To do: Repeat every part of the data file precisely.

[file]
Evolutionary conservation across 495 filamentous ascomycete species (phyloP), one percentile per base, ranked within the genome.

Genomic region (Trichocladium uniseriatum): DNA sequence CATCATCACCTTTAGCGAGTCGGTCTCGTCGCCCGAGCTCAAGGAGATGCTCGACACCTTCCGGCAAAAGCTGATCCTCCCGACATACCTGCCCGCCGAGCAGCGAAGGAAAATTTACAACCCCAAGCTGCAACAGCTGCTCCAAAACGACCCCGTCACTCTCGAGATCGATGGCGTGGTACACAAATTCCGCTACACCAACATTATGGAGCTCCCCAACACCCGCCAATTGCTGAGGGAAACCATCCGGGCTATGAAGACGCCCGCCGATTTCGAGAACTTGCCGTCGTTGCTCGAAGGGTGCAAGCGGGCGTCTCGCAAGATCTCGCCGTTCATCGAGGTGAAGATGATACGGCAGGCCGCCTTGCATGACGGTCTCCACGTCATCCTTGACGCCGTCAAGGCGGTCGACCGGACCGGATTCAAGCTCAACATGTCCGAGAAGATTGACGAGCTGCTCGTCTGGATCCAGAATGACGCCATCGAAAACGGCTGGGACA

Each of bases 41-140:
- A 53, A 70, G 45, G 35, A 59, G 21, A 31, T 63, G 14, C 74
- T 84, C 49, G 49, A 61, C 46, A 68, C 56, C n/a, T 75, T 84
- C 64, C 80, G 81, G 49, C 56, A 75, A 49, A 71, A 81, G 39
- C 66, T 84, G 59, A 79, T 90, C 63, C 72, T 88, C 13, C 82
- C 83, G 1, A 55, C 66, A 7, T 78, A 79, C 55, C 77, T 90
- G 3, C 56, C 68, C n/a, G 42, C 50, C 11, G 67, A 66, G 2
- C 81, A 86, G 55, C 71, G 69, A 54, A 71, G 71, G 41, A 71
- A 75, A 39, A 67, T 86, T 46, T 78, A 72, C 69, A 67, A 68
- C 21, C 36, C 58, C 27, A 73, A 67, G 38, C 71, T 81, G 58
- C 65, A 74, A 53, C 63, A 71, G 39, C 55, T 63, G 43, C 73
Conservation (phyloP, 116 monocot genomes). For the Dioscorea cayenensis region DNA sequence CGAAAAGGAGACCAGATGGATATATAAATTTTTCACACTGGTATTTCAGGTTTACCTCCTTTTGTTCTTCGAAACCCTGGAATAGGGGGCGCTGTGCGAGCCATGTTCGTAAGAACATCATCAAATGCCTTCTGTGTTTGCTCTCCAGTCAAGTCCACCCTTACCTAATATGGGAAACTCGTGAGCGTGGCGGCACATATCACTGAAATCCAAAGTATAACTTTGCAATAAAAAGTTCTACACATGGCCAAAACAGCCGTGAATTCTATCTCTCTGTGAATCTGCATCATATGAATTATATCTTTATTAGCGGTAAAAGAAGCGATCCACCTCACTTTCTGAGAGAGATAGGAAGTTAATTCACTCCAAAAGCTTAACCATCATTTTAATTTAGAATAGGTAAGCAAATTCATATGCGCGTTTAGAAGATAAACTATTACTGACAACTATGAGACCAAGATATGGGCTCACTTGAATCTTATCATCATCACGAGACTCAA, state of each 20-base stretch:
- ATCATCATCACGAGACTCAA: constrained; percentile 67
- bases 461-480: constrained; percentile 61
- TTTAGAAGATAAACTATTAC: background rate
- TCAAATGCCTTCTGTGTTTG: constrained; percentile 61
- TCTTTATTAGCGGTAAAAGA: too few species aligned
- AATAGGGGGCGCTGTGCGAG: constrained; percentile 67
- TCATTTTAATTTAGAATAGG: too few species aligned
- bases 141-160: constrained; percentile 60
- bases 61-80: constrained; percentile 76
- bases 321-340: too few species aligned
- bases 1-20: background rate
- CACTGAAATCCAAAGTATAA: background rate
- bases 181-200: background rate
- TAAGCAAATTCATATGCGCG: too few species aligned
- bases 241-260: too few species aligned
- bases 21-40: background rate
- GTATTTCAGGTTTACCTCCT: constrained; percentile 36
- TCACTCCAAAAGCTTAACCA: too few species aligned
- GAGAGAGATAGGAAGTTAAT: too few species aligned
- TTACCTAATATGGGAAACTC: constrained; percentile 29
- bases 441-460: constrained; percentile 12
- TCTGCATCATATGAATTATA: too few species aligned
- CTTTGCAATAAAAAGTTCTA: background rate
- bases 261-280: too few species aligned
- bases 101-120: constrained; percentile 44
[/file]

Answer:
Evolutionary conservation across 495 filamentous ascomycete species (phyloP), one percentile per base, ranked within the genome.

Genomic region (Trichocladium uniseriatum): DNA sequence CATCATCACCTTTAGCGAGTCGGTCTCGTCGCCCGAGCTCAAGGAGATGCTCGACACCTTCCGGCAAAAGCTGATCCTCCCGACATACCTGCCCGCCGAGCAGCGAAGGAAAATTTACAACCCCAAGCTGCAACAGCTGCTCCAAAACGACCCCGTCACTCTCGAGATCGATGGCGTGGTACACAAATTCCGCTACACCAACATTATGGAGCTCCCCAACACCCGCCAATTGCTGAGGGAAACCATCCGGGCTATGAAGACGCCCGCCGATTTCGAGAACTTGCCGTCGTTGCTCGAAGGGTGCAAGCGGGCGTCTCGCAAGATCTCGCCGTTCATCGAGGTGAAGATGATACGGCAGGCCGCCTTGCATGACGGTCTCCACGTCATCCTTGACGCCGTCAAGGCGGTCGACCGGACCGGATTCAAGCTCAACATGTCCGAGAAGATTGACGAGCTGCTCGTCTGGATCCAGAATGACGCCATCGAAAACGGCTGGGACA

Each of bases 41-140:
- A 53, A 70, G 45, G 35, A 59, G 21, A 31, T 63, G 14, C 74
- T 84, C 49, G 49, A 61, C 46, A 68, C 56, C n/a, T 75, T 84
- C 64, C 80, G 81, G 49, C 56, A 75, A 49, A 71, A 81, G 39
- C 66, T 84, G 59, A 79, T 90, C 63, C 72, T 88, C 13, C 82
- C 83, G 1, A 55, C 66, A 7, T 78, A 79, C 55, C 77, T 90
- G 3, C 56, C 68, C n/a, G 42, C 50, C 11, G 67, A 66, G 2
- C 81, A 86, G 55, C 71, G 69, A 54, A 71, G 71, G 41, A 71
- A 75, A 39, A 67, T 86, T 46, T 78, A 72, C 69, A 67, A 68
- C 21, C 36, C 58, C 27, A 73, A 67, G 38, C 71, T 81, G 58
- C 65, A 74, A 53, C 63, A 71, G 39, C 55, T 63, G 43, C 73
Conservation (phyloP, 116 monocot genomes). For the Dioscorea cayenensis region DNA sequence CGAAAAGGAGACCAGATGGATATATAAATTTTTCACACTGGTATTTCAGGTTTACCTCCTTTTGTTCTTCGAAACCCTGGAATAGGGGGCGCTGTGCGAGCCATGTTCGTAAGAACATCATCAAATGCCTTCTGTGTTTGCTCTCCAGTCAAGTCCACCCTTACCTAATATGGGAAACTCGTGAGCGTGGCGGCACATATCACTGAAATCCAAAGTATAACTTTGCAATAAAAAGTTCTACACATGGCCAAAACAGCCGTGAATTCTATCTCTCTGTGAATCTGCATCATATGAATTATATCTTTATTAGCGGTAAAAGAAGCGATCCACCTCACTTTCTGAGAGAGATAGGAAGTTAATTCACTCCAAAAGCTTAACCATCATTTTAATTTAGAATAGGTAAGCAAATTCATATGCGCGTTTAGAAGATAAACTATTACTGACAACTATGAGACCAAGATATGGGCTCACTTGAATCTTATCATCATCACGAGACTCAA, state of each 20-base stretch:
- ATCATCATCACGAGACTCAA: constrained; percentile 67
- bases 461-480: constrained; percentile 61
- TTTAGAAGATAAACTATTAC: background rate
- TCAAATGCCTTCTGTGTTTG: constrained; percentile 61
- TCTTTATTAGCGGTAAAAGA: too few species aligned
- AATAGGGGGCGCTGTGCGAG: constrained; percentile 67
- TCATTTTAATTTAGAATAGG: too few species aligned
- bases 141-160: constrained; percentile 60
- bases 61-80: constrained; percentile 76
- bases 321-340: too few species aligned
- bases 1-20: background rate
- CACTGAAATCCAAAGTATAA: background rate
- bases 181-200: background rate
- TAAGCAAATTCATATGCGCG: too few species aligned
- bases 241-260: too few species aligned
- bases 21-40: background rate
- GTATTTCAGGTTTACCTCCT: constrained; percentile 36
- TCACTCCAAAAGCTTAACCA: too few species aligned
- GAGAGAGATAGGAAGTTAAT: too few species aligned
- TTACCTAATATGGGAAACTC: constrained; percentile 29
- bases 441-460: constrained; percentile 12
- TCTGCATCATATGAATTATA: too few species aligned
- CTTTGCAATAAAAAGTTCTA: background rate
- bases 261-280: too few species aligned
- bases 101-120: constrained; percentile 44